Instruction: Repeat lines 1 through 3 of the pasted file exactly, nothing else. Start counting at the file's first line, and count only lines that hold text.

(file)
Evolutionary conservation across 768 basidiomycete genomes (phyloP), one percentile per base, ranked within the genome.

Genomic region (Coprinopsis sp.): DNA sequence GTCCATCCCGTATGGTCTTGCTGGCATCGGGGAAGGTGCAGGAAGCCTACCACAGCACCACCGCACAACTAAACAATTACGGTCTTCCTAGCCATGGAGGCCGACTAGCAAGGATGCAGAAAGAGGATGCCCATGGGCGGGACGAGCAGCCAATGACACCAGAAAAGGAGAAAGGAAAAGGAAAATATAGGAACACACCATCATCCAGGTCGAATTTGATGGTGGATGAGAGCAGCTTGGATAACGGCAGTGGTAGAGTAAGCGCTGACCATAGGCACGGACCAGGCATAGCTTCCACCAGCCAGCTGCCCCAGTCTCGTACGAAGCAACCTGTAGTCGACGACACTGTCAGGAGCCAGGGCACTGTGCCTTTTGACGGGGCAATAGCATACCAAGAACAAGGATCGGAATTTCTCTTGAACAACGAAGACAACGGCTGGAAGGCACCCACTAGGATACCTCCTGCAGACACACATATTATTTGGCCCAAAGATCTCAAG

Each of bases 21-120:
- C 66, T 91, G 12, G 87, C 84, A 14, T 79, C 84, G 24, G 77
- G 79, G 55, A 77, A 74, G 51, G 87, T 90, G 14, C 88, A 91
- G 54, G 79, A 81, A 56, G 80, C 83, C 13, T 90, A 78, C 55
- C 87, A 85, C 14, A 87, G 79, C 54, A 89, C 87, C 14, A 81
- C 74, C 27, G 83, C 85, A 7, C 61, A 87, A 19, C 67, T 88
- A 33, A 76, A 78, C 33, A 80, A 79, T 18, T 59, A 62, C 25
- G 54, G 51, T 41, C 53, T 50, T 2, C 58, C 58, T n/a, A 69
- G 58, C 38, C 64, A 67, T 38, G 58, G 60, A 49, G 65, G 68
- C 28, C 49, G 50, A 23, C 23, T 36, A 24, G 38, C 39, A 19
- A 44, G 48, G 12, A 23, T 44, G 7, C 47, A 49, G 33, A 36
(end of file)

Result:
Evolutionary conservation across 768 basidiomycete genomes (phyloP), one percentile per base, ranked within the genome.

Genomic region (Coprinopsis sp.): DNA sequence GTCCATCCCGTATGGTCTTGCTGGCATCGGGGAAGGTGCAGGAAGCCTACCACAGCACCACCGCACAACTAAACAATTACGGTCTTCCTAGCCATGGAGGCCGACTAGCAAGGATGCAGAAAGAGGATGCCCATGGGCGGGACGAGCAGCCAATGACACCAGAAAAGGAGAAAGGAAAAGGAAAATATAGGAACACACCATCATCCAGGTCGAATTTGATGGTGGATGAGAGCAGCTTGGATAACGGCAGTGGTAGAGTAAGCGCTGACCATAGGCACGGACCAGGCATAGCTTCCACCAGCCAGCTGCCCCAGTCTCGTACGAAGCAACCTGTAGTCGACGACACTGTCAGGAGCCAGGGCACTGTGCCTTTTGACGGGGCAATAGCATACCAAGAACAAGGATCGGAATTTCTCTTGAACAACGAAGACAACGGCTGGAAGGCACCCACTAGGATACCTCCTGCAGACACACATATTATTTGGCCCAAAGATCTCAAG

Each of bases 21-120: